St. Paul’s Lutheran Church
Prior to the American Revolution, rural farms covered most of the Township. A 66-acre farm, the Atkinson Place, was bought at sheriff’s sale (for $725) by a group of six German immigrants who sought land for a church and a burial place. Like their Welsh neighbors who fled their birthplace because of religious oppression, they also were welcomed by the colonies. The group erected a simple log church in 1769, then they attached to it a small stone schoolhouse in 1787. The disintegrating log structure was replaced by a stone one in 1800. As the parish grew (services were in German) there was a need for a larger place of worship. The simple white “Country Church” was built on the site in 1833 and a permanent minister was hired. As Ardmore’s population grew, there was a need for a “Town Church.” It was built in 1873-75 on Lancaster Pike in Ardmore. Despite the Depression, there was steady growth in the congregation and, when a farmland lot and a bequest were pledged by Charles Knox and sister Margaret Green, the present church was erected on East Athens Avenue and Wynnewood Road in 1940.
St. John’s Episcopal Church
Near Bowman’s Bridge, “fronting on the road running from the Merion Turnpike to the Academy,” the first service at St. John’s was held on August 6, 1863, during the Civil War. The building was of board and batten construction. The church began because seven men, then members of the only Episcopal church in Lower Merion, the Church of the Redeemer in Bryn Mawr, voted that “the demands of this neighborhood require that an Episcopal church be organized without delay…” In 1864, a matching wooden rectory was built and by 1871 a Sunday school building of similar style was erected. In 1878, the Sunday school superintendent, John Marston, instituted Lenten Offerings for Missions. This was the start of Lenten Mite Boxes in Episcopal churches throughout the world. Millions of dollars have been raised over the years. For over 130 years St. John’s has been a spiritual presence in Bala-Cynwyd. The feelings of love and tolerance for all continue in this congregation today.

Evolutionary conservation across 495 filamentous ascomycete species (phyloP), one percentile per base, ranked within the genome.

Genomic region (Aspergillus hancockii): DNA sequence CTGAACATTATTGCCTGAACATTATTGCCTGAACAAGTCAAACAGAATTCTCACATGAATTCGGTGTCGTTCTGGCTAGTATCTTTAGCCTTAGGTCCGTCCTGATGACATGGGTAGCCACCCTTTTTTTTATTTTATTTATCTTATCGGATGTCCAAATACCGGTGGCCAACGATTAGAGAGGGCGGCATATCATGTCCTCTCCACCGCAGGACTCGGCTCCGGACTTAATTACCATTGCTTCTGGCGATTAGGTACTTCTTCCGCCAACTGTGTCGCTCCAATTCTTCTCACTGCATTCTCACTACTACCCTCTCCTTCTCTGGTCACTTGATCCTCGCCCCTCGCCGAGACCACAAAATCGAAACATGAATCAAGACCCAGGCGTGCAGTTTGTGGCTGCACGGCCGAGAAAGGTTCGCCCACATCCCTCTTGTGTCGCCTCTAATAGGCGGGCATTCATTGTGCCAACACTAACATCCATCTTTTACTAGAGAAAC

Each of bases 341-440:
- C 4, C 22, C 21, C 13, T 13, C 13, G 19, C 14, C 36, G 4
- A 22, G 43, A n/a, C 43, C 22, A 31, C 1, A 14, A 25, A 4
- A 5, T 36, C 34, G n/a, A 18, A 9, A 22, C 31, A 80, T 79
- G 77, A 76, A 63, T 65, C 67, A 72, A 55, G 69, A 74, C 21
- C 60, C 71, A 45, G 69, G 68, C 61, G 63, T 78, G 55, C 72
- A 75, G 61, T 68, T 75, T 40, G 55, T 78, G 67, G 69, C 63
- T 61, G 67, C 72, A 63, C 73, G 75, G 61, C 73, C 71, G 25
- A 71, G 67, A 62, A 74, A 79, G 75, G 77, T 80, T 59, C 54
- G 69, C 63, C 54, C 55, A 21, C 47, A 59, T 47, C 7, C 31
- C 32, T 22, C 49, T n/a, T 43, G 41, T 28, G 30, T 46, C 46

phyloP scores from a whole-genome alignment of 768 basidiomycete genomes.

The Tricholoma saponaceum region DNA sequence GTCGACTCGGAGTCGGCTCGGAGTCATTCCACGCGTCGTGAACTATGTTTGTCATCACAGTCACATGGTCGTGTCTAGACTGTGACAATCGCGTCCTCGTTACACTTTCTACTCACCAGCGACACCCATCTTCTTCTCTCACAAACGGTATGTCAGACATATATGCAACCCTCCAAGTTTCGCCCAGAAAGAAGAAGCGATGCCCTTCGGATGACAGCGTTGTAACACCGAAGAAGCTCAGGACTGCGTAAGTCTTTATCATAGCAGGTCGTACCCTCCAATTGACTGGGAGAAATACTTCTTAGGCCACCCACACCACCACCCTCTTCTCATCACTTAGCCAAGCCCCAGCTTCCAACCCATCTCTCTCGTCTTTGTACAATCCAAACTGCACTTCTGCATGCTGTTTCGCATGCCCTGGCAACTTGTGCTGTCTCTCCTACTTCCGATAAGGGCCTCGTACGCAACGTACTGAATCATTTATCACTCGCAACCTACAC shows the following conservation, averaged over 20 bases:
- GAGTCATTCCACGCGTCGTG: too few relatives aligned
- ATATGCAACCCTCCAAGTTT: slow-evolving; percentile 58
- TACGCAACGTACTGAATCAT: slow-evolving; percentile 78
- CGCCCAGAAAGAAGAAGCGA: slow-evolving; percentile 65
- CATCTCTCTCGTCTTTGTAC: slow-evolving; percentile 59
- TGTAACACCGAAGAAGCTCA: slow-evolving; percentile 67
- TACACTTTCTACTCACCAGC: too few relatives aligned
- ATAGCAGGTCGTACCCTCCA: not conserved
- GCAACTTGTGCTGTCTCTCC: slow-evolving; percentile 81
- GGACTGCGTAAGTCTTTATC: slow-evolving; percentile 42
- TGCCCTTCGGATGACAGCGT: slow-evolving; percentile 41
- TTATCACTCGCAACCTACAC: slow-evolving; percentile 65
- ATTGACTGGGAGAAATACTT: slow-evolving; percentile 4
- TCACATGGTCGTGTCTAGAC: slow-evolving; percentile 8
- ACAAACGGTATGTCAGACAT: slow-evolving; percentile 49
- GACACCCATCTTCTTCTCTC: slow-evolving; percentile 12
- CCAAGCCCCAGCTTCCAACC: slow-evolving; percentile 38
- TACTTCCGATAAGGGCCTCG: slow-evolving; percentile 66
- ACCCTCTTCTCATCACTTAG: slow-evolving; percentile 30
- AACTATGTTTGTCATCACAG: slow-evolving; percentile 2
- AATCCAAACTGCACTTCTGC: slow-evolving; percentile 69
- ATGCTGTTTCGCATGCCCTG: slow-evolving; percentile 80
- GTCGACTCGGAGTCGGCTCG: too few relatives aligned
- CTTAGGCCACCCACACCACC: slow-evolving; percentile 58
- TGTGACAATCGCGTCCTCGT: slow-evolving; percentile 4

In 1900, the stone church which exists today on Levering Mill Road was begun. Stained glass was done by Nicola d’Ascenzo Studios of Philadelphia and Hardman Studios of Birmingham. In 1938, Dr. Herbert J. Tily donated money to purchase a M.R. Moller organ, still in weekly use. The organ screen and pulpit canopy are of oak, carved by Geog sel Erben of Oberammergau in 1911-12. The pulpit is Caen stone and Siena marble.
Recent charitable acitivities at St. John’s are: preparing and donating food for the needy through Aid for Friends and St. Barnabas Church; parishoners volunteering time and money to an after-school, inner city arts program at St. Gabriel’s Mission; participating in Habitat for Humanity; and buying and wrapping Christmas gifts for abused and neglected children in the Norristown area.
Bryn Mawr Presbyterian Church
Bryn Mawr Presbyterian Church, founded in 1873, has grown from the original greenstone chapel on unpaved, rural Montgomery Avenue to today’s large campus passed daily by thousands. When the 1874 chapel became too small, the redstone church was built in 1886 with a Sunday School Annex added in 1874. Demonstrating a leap of faith, in 1927 parishioners built the present church with seating for twice the membership. The growth continued: 1931, the Education Building; 1940, the Mary Catherine Pew Memorial Chapel; 1964, the Activities Building; and 1990, the Ministries Center which created offices and spaces for large groups as well as incorporating Converse House (manse built for the Mutches) and the Activities Building into a unified whole. But the Bryn Mawr Presbyterian Church is more than a collection of buildings. Its current membership of 3,500 carries on the strong tradition of its 16 founders to be a community of faith that serves the church, the community and the wider world.
In 1888 the church pledged to directly support two missionaries, one of whom was Dr. William Wanless. In 1893 he established a clinic in Miraj, India. 106 years later, Bryn Mawr Presbyterian continues to support the Miraj Medical Centre. In addition, the church provides financial assistance to churches and mission workers in health, housing, education, community and economic projects throughout the world, across the United States, and within the Philadelphia region.